To be Governor
On August 27, 1991, the Babangida administration created nine new states. Gongola State was broken into Adamawa and Taraba States.
The SDP governorship primary in Adamawa State was held in November 1991. Six people contested with me, including Bala Takaya, a former political science lecturer at the University of Jos.
The primary took place amidst allegations that the state party executives were solidly behind Bala Takaya. Voting was relatively peaceful and orderly. The result was however disputed. I was declared winner but Bala Takaya and his supporters protested.
It was amidst this chaos that in December 1991, the Babangida administration announced the cancellation of nine state primary election results, including that of Adamawa. Takaya and I were also disqualified from contesting the upcoming governorship election.
The former state Chairman of the party, Boss Mustapha, emerged the winner of a fresh governorship primary. He had just two weeks to convince the people of Adamawa State to vote for him.
Apart from the short time available for campaign, Mustapha’s chances were also weakened by the unresolved internal bickering in the party. So it was not surprising that the candidate of the rival NRC, Saleh Michika, won the December 14, 1991 governorship election.
To be President
Yar’Adua and 12 other so-called banned politicians were arrested and detained on December 2, 1991 for participating in politics despite having been banned. He was released on December 20, 1991 after 17 days in detention. He was free to participate in politics again, the government said.
We, his associates, persuaded him to join the race for the presidency. He declared his interest on February 25, 1992 at City Hall, Lagos. He was one of the 50 presidential aspirants of the two parties that participated in the six-zone presidential primaries from May 2 to June 20, 1992. I was Yar’Adua’s campaign coordinator.
I had no doubt in my mind that he would have made a good President. He had a vision and he knew how to bring good people together to achieve his goals.
A three-stage party primary was introduced, beginning in September 1992. By the end of the first round, Yar’Adua had emerged the front-runner, beating prominent politicians in their strongholds. The Babangida administration cashed in on the unfounded allegations of rigging, thuggery and bribery and cancelled the primary results on November 17, 1992.
All 23 presidential aspirants were also banned. The executives of the two parties were dissolved. A new system of presidential primary was announced. The handover date from military to civilian rule was extended to August 17, 1993.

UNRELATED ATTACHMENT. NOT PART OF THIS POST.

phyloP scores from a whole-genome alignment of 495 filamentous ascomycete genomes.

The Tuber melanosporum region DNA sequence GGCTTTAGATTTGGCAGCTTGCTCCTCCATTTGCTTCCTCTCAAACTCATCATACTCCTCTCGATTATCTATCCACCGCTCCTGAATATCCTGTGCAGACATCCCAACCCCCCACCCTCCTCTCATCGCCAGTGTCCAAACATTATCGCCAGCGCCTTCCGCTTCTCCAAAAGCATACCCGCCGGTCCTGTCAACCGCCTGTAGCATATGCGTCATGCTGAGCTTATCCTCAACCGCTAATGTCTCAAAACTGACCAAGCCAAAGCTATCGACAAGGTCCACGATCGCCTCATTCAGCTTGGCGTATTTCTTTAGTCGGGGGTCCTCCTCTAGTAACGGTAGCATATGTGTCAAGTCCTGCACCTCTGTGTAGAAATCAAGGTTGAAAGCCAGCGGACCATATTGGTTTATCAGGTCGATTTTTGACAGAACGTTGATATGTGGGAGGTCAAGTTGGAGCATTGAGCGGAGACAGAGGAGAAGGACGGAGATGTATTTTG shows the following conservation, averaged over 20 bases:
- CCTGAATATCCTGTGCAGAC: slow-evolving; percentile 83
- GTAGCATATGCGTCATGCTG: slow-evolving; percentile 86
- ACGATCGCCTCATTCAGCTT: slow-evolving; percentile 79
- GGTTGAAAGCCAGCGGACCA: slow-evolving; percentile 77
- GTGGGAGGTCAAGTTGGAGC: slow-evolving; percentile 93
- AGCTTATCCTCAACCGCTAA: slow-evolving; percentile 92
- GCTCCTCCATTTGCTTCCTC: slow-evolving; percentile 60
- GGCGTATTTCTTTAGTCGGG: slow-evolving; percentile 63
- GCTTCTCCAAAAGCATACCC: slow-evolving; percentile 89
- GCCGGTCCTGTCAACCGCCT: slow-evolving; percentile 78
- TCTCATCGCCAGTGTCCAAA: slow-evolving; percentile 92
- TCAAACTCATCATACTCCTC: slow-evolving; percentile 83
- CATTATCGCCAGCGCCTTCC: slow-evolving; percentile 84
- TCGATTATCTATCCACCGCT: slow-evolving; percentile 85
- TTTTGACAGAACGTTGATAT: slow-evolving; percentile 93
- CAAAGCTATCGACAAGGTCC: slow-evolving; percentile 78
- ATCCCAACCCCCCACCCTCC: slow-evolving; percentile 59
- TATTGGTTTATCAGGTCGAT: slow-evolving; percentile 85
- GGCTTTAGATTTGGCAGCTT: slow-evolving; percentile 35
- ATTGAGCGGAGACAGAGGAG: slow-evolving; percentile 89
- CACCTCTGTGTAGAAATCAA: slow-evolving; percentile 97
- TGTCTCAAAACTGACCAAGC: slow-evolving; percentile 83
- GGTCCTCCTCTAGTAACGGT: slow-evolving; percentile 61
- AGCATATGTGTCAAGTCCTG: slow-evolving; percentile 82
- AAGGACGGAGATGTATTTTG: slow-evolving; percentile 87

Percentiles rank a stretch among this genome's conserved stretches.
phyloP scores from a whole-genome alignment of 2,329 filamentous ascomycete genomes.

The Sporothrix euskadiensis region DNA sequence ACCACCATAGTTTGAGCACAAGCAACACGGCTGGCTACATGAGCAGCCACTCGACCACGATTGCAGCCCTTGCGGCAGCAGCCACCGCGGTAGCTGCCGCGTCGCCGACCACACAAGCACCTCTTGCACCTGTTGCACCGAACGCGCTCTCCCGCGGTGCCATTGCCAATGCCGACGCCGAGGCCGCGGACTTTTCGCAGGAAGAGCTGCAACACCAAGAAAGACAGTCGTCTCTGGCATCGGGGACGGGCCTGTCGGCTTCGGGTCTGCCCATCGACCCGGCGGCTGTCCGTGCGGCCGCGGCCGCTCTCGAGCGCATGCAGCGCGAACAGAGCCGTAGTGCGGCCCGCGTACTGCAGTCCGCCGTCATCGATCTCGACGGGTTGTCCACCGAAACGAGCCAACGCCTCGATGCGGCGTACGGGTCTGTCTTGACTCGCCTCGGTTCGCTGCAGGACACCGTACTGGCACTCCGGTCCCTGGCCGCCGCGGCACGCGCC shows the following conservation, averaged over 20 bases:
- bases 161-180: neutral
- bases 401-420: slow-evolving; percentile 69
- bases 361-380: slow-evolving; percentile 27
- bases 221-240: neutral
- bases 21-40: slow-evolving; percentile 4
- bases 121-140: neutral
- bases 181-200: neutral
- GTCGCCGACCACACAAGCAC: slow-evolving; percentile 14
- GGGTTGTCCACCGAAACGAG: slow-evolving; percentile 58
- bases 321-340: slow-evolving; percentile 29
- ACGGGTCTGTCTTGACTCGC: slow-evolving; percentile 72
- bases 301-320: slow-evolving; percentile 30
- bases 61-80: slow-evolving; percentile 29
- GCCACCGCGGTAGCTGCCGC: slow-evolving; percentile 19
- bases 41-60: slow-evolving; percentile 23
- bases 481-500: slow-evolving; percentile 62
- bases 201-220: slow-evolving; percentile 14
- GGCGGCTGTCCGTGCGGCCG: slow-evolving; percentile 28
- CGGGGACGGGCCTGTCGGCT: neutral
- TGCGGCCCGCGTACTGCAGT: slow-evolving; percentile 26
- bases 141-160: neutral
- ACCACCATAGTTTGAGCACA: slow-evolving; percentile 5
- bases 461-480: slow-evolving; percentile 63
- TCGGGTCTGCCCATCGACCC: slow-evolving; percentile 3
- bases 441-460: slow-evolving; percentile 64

With Yar’Adua banned, the group needed someone that its members could rally round. My influence, hard work and selfless contributions to the Yar’Adua group as well as my loyalty to Yar’Adua and my youthfulness (I was then 46 years old) counted in my favour.
My closeness to Tafida (as I used to call him) also meant that I would inherit both his goodwill and his ill-will. I knew that those who did not want Yar’Adua to become President could also stop me. But I was not deterred. I decided to run on the same ideas and vision that Yar’Adua had espoused during his candidacy – a strong, united, democratic and prosperous Nigeria.
Babagana Kingibe, a former member of the Yar’Adua group who became SDP Chairman because of the group’s support, was also vying for the party’s presidential ticket. So was newcomer Moshood Kashimawo Olawale Abiola, a wealthy businessman and newspaper publisher.
I contested and won the SDP presidential primary in Adamawa State in March 1993. Moshood Abiola, 55 years old, and Babagana Kingibe, 48, had also won in their respective states. Altogether, 27 of us from various states converged in Jos in March 1993 to contest the SDP presidential ticket at the national convention of the party.
To stop Kingibe, whom we all believed had betrayed our group, the Yar’Adua group resolved to negotiate with Abiola. We would support Abiola’s candidacy for the presidency in return for making me his running mate.
We met Abiola and his key advisers and agreed to go to the Jos convention to push for an Abiola-Atiku ticket.
Thereafter, we would harmonize our campaign structures and finances. At the end of the first ballot, Abiola came first with 3,617 votes. Kingibe came a close second with 3,225 votes. I came third with 2,066 votes.